Government 'won't get write-off'
Independent TD Shane Ross says Government will not achieve Anglo debt write-off
A group of independent TDs has contended the Government will not be capable of getting any write-off of the overall debt of €47 billion incurred by the State from the promissory notes used to shore up the former Anglo Irish Bank.
The Dublin South Dáil Deputy Shane Ross has tabled a private members motion on behalf of the group condemning what he says has been the Government's inability to secure a write-down of the debt with the European Central Bank. The motion will be debated tonight and tomorrow night in the Dáil.
Mr Ross and a number of his independent colleagues held a press conference on the plinth of Leinster House this afternoon in which they argued that the two Coalition parties had failed to live up to their pre-election promises on dealing with bank debt.
They said the Government might get an agreement to extend the repayment schedule for the promissory notes but would not succeed in getting the debt itself reduced.
"We will get a deal and we will get an absolutely token humiliating deal. The Government is going to come out and sell a deal that is sending this promissory note to our great grandchildren.
It will be a humiliating deal. It will extend and pretend but it will not attack the real problem which is a write-off of the debt," Mr Ross told reporters.
"I am dreading a deal which is dictated by Europe and which is expected so readily by this Government.
"True to form they will take it lying down and they won't confront those people who have lent this money recklessly at those exorbitant rates," he added.The other TDs who attended were: Finian McGrath; Luke Ming Flanagan; Catherine Murphy; Tom Fleming; Thomas Pringle; Mattie McGrath; and Stephen Donnelly.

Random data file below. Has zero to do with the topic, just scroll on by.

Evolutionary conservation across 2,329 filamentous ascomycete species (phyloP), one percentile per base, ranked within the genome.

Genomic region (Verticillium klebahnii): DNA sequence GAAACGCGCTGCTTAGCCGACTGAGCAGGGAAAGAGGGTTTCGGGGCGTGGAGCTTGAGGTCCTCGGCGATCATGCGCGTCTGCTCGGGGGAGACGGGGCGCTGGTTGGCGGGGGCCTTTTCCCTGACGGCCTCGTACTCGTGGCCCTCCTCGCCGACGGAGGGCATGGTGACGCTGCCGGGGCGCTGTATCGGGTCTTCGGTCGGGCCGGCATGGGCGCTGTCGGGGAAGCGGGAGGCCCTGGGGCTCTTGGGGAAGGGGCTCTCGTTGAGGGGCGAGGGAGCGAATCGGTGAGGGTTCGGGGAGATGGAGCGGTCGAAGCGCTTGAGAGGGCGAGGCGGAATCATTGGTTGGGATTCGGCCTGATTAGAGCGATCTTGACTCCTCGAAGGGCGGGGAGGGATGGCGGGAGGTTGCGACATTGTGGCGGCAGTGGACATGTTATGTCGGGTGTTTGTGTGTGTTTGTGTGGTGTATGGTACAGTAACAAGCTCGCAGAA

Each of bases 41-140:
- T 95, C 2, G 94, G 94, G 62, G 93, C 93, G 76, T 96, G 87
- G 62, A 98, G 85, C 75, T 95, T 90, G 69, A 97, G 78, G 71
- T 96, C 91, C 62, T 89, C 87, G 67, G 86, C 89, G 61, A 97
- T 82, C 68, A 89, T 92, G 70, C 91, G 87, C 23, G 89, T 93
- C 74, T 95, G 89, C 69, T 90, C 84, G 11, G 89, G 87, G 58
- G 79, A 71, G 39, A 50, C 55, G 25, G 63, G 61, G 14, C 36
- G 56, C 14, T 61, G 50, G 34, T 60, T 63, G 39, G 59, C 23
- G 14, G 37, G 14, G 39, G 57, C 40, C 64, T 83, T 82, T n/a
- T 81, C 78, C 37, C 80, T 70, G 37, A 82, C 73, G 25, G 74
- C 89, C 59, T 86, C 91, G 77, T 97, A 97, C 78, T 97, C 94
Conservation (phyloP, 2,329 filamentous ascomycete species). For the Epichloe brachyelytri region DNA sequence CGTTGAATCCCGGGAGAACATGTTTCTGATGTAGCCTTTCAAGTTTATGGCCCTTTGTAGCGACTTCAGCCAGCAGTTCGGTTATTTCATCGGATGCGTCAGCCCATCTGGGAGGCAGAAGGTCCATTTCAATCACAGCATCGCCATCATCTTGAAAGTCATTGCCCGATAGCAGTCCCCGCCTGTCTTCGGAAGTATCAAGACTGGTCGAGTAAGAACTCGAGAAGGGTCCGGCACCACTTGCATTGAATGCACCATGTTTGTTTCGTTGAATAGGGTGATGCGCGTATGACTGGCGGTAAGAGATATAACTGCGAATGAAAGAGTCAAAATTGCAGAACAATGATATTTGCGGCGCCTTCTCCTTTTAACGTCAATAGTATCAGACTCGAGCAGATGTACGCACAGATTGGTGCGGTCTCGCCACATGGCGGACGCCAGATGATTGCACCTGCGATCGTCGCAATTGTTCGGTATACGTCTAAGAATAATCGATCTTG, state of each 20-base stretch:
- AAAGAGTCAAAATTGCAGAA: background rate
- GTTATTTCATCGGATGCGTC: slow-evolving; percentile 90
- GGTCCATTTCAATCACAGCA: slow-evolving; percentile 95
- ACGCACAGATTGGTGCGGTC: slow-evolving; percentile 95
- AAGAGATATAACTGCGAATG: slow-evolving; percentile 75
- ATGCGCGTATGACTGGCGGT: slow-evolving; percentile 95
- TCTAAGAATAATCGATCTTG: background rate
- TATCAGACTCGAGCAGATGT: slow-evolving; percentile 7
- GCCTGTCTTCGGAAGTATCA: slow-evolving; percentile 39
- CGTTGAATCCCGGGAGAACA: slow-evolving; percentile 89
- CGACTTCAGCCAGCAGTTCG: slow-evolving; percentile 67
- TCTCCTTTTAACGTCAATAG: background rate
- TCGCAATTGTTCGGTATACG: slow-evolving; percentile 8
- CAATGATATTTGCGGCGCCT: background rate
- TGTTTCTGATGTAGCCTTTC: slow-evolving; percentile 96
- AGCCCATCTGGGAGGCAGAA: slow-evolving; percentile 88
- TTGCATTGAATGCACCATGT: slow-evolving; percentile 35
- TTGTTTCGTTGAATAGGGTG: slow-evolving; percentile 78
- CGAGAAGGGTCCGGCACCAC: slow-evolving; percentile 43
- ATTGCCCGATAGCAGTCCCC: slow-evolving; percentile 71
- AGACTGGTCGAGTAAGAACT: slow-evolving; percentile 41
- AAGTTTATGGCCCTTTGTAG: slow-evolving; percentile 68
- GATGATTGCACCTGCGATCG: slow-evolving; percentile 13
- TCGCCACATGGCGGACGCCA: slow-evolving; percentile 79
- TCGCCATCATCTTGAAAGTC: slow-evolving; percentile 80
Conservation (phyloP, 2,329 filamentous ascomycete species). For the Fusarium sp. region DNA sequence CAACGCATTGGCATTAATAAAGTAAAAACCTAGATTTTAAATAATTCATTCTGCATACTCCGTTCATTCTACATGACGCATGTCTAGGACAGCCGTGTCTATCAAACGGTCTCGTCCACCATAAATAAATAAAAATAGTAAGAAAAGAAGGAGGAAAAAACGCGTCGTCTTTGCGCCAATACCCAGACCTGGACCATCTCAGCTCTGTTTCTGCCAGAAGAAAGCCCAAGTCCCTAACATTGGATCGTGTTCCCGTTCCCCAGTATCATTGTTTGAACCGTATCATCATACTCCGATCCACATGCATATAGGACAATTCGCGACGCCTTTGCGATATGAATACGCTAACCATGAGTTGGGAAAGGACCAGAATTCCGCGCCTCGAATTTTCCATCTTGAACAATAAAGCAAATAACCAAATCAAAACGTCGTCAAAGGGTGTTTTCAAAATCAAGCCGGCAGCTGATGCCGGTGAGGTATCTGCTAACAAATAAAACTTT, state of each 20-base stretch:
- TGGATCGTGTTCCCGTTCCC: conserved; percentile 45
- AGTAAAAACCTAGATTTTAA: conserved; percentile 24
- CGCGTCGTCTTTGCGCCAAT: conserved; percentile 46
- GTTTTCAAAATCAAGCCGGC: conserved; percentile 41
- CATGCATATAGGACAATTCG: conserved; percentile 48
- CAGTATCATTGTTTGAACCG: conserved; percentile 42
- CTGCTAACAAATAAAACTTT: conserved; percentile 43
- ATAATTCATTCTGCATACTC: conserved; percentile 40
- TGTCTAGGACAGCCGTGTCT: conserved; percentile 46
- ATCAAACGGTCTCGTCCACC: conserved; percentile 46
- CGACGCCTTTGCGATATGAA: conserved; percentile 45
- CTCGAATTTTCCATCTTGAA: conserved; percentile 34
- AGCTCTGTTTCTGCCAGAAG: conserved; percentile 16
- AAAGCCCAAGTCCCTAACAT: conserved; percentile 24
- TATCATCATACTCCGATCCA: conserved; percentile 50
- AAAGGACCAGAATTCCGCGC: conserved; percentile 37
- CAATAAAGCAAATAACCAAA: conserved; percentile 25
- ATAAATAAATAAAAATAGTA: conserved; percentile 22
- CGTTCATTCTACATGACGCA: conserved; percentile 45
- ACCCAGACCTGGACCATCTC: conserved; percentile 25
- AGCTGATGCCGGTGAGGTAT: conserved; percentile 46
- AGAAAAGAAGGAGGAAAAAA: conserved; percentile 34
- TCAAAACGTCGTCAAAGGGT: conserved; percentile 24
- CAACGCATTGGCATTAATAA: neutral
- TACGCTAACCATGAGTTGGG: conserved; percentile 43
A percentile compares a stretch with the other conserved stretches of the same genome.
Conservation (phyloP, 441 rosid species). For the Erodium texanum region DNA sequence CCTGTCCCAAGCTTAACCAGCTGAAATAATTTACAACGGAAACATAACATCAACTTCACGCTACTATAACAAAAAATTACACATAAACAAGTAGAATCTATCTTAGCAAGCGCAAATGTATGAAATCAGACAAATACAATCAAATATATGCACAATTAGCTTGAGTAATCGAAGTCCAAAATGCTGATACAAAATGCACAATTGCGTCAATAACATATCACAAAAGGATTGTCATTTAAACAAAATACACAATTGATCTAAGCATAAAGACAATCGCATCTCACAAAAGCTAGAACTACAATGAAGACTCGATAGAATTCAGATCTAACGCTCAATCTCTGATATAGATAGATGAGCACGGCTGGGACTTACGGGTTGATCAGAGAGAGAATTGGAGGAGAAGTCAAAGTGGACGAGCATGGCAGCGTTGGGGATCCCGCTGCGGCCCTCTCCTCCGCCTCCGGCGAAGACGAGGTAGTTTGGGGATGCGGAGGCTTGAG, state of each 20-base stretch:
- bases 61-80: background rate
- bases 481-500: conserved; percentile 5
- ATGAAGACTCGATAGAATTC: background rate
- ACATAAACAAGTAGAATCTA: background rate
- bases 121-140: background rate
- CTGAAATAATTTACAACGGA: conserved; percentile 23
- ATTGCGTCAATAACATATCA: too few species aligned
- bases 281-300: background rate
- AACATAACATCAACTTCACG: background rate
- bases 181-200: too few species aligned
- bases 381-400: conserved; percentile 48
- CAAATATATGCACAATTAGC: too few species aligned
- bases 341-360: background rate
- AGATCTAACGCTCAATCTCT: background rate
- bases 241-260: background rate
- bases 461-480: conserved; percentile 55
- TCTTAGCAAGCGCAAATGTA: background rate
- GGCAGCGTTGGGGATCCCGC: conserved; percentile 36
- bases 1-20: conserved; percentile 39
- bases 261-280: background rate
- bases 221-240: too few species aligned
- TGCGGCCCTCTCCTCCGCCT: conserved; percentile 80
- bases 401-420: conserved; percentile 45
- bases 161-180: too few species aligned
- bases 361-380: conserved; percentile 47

Mr Donnelly said that a Government Minister had promised before the election that Anglo would not get another cent and that's what Irish people had voted for.
"Last year, using smoke and mirrors, this Government paid €3.1 billion to Anglo Irish and it is looking like it is going to do it again. This Government is not even looking for the debt to be written down.
"All it is looking to do is to ask to let our children pay it instead of us. This has nothing to do with the Troika programme. This is debt to Anglo Irish Bank and to Irish Nationwide. It is not a default," he said.
Ms Murphy said people tolerated the repayment last year but that the public mood has since changed.
"You are going to see a more energised citizenry if there is not the prospect of this debt being written off.
"The expectation was these promissory notes were created as a temporary measure to be pushed out, to be dealt with when the crisis was over. They need to be dealt with if there is any prospect of rebuilding the country," she said.
Mattie McGrath said it was a red line issue for Labour but that their strategy had failed "They have got literally nothing only crumbs. They are going to have humble pie to eat."
Mr Flanagan pointed out that Senator John Gilroy of Labour had said publicly that the Government will fall if they paid the money.
"To suggest it's pointless doing what we are doing is wrong. Tonight and tomorrow night, we will put more pressure on [the Government parties].
"If the Labour Party follow through we will have no Government and an election and then people will get their say."